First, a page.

HBO Max opens up a whole multiverse of possibilities for the DCEU

The Batman
(Image credit: Warner Bros.)

Anyone with an Internet connection is probably aware of the massive #ReleaseTheSnyderCut movement that swept social media in the wake of 2017’s Justice League. The short version of the saga is: director Zack Snyder stepped down from Justice League after a family tragedy and was replaced by Joss Whedon. The finished film turned out to have hardly any resemblance to Snyder’s original vision, so a passionate campaign was launched to release Snyder’s version of the movie. 

That campaign has led to the Snyder Cut – officially titled Zack Snyder’s Justice League – getting an HBO Max release. This won’t just be a re-edited version of the original, though. Snyder is directing new scenes and bringing back actors, including Amber Heard as Mera, Ray Fisher as Cyborg, and even Jared Leto as Joker. The result will be a four-part series that could change the DCEU (that’s DC Extended Universe) forever.

The Snyder Cut opens the door to a huge array of storytelling possibilities, thanks partly to the multiverse. The series will take place on an alternate timeline to the previous Justice League, while Matt Reeves’ The Batman is set in an entirely separate universe. Without having to fall into a set canon, these projects can prioritise storytelling over setting up future events, which makes the DC universe immediately very attractive to writers and sets it apart from Marvel.

Then there’s the fact the Snyder Cut will be on HBO Max, a streaming platform that offers even more storytelling options. Already, John Cena’s Peacemaker has a The Suicide Squad spin-off in the works, and a prequel series to The Batman focusing on Gotham’s police department has been announced. And that’s without including Warner Brothers’ non-DCEU shows, including J.J. Abrams’ Justice League Dark, the Green Lantern series, and even the likes of the Harley Quinn animated series and the ongoing Titans.

Zack Snyder Justice League

(Image credit: Warner Bros/DC)

That’s already a sizable staple of DC shows on the streamer, but there’s plenty of potential to go further. Ben Affleck’s reprising his role of Batman in The Flash, as well as returning for additional photography for Justice League. Might he be planning on picking up the cape and cowl again on a more permanent basis? A miniseries with Affleck’s Batman going up against Deathstroke (also returning for the Snyder Cut) would be an ideal candidate for the streamer – and the story’s already written as that was the initial plan for Batman before Affleck initially renounced the role. Let’s take this one step further: what if HBO Max revived the Deathstroke movie? That would certainly have everyone excited.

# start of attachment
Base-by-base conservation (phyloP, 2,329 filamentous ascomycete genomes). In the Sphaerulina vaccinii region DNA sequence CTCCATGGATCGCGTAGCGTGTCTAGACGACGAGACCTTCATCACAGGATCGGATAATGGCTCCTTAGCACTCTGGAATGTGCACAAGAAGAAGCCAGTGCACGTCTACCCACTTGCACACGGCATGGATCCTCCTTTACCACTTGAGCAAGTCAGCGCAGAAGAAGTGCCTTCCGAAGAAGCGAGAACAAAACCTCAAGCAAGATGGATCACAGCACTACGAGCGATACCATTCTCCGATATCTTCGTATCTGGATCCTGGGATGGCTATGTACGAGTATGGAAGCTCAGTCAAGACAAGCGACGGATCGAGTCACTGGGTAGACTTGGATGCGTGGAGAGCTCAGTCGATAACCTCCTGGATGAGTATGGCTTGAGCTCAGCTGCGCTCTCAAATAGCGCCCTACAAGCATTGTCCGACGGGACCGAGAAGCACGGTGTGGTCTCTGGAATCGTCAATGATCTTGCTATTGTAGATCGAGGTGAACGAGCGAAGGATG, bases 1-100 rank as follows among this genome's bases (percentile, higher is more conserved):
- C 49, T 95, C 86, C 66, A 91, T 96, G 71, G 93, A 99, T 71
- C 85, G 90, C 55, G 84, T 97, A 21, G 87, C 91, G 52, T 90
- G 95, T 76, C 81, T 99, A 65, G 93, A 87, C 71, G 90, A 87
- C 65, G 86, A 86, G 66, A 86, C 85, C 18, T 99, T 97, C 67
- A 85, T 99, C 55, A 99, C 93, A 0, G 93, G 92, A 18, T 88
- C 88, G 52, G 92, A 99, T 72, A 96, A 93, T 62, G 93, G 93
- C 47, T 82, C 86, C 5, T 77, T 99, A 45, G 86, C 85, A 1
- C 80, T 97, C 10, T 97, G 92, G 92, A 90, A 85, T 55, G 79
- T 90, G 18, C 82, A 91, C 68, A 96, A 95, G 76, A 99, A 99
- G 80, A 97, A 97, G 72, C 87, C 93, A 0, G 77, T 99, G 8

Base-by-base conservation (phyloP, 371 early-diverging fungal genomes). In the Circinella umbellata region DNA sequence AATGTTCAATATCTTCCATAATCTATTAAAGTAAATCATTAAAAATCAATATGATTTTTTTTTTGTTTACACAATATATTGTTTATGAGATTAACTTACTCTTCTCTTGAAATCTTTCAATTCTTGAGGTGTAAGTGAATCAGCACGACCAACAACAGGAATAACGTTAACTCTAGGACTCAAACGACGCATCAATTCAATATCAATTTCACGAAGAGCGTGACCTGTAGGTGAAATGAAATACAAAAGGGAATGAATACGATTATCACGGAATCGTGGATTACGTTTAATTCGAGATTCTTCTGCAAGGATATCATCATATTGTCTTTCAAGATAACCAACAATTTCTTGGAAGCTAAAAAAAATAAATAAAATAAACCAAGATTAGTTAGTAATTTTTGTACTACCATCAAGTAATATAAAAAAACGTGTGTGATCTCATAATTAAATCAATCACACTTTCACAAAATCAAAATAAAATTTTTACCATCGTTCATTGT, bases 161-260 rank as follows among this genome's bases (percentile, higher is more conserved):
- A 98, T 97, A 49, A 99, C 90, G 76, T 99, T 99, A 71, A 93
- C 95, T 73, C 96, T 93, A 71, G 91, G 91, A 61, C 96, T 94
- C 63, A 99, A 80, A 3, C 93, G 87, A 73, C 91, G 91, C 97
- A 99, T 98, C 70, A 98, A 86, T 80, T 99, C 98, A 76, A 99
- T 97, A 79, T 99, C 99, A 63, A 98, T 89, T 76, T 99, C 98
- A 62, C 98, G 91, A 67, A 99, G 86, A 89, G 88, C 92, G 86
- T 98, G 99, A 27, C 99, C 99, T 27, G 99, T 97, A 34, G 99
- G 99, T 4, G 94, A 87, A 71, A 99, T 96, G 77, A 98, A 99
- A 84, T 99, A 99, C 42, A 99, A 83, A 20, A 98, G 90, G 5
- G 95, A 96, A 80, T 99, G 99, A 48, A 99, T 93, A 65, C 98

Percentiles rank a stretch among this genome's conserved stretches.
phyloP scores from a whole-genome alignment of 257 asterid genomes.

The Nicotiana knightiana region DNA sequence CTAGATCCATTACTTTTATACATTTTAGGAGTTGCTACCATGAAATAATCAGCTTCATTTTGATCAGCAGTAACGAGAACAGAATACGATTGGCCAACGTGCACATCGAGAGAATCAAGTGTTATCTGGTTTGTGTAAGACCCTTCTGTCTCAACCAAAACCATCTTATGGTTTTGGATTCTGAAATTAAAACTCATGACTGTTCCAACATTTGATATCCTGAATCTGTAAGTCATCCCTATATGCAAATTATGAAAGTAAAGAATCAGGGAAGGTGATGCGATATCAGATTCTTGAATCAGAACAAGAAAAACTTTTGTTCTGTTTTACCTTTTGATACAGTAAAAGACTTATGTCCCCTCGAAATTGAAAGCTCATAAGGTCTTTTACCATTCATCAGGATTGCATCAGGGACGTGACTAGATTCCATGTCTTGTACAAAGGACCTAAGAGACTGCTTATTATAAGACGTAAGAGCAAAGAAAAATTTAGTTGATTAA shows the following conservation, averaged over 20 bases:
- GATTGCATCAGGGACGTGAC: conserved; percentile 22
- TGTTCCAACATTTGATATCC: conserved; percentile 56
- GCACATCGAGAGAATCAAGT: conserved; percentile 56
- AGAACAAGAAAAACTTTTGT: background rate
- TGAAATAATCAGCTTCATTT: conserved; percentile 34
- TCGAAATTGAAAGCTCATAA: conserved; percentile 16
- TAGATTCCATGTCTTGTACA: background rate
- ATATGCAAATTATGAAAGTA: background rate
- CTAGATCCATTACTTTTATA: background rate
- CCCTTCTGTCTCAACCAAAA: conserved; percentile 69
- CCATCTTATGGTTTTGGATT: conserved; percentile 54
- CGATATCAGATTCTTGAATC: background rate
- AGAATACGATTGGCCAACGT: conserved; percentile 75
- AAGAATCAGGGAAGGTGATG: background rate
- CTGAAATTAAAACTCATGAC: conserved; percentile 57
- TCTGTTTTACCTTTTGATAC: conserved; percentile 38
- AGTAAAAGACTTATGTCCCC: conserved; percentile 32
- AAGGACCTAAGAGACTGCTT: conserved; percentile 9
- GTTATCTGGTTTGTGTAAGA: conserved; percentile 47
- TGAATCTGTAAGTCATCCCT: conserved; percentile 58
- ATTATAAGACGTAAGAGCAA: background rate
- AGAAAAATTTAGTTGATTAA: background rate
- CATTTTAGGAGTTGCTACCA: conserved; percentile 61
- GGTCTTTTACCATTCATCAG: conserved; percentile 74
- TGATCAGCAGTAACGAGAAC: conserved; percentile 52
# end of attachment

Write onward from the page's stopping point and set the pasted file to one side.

There are plenty of already announced DC movies that seem to have quietly slid from the spotlight that could get a second chance on HBO Max. David Ayer’s Gotham City Sirens, Chris McKay’s Nightwing, the solo Cyborg movie with Fisher, and Batgirl (originally set to be written and directed by Whedon before he left the project) all seem to be floundering somewhere in development hell, but could flourish on HBO Max. 

That’s not to mention characters who could carry their own series. Margot Robbie’s Harley Quinn is universally loved, and though Birds of Prey wasn’t a box office smash, the movie was well-liked. No-one would say no to a Birds of Prey series on HBO Max, if they could snag Robbie for a TV series.

With HBO Max, DC has the opportunity to create a sprawling content slate across film and TV – and that certainly doesn’t mean ditching cinemas. There’s the potential for these series to enhance the big-screen outings, but with the multiverse, not everything has to be precisely linked. There’s a lot of room for experimentation – something that’s been lacking from Marvel’s slate so far. There’s a lot of potential, so here’s hoping DC and HBO Max make full use of it. 

If you fancy a DCEU marathon, check out our guide on how to watch DC movies in order.

Molly Edwards
Entertainment Writer

I'm an Entertainment Writer here at GamesRadar+, covering all things film and TV for the site's Total Film and SFX sections. I previously worked on the Disney magazines team at Immediate Media, and also wrote on the CBeebies, MEGA!, and Star Wars Galaxy titles after graduating with a BA in English.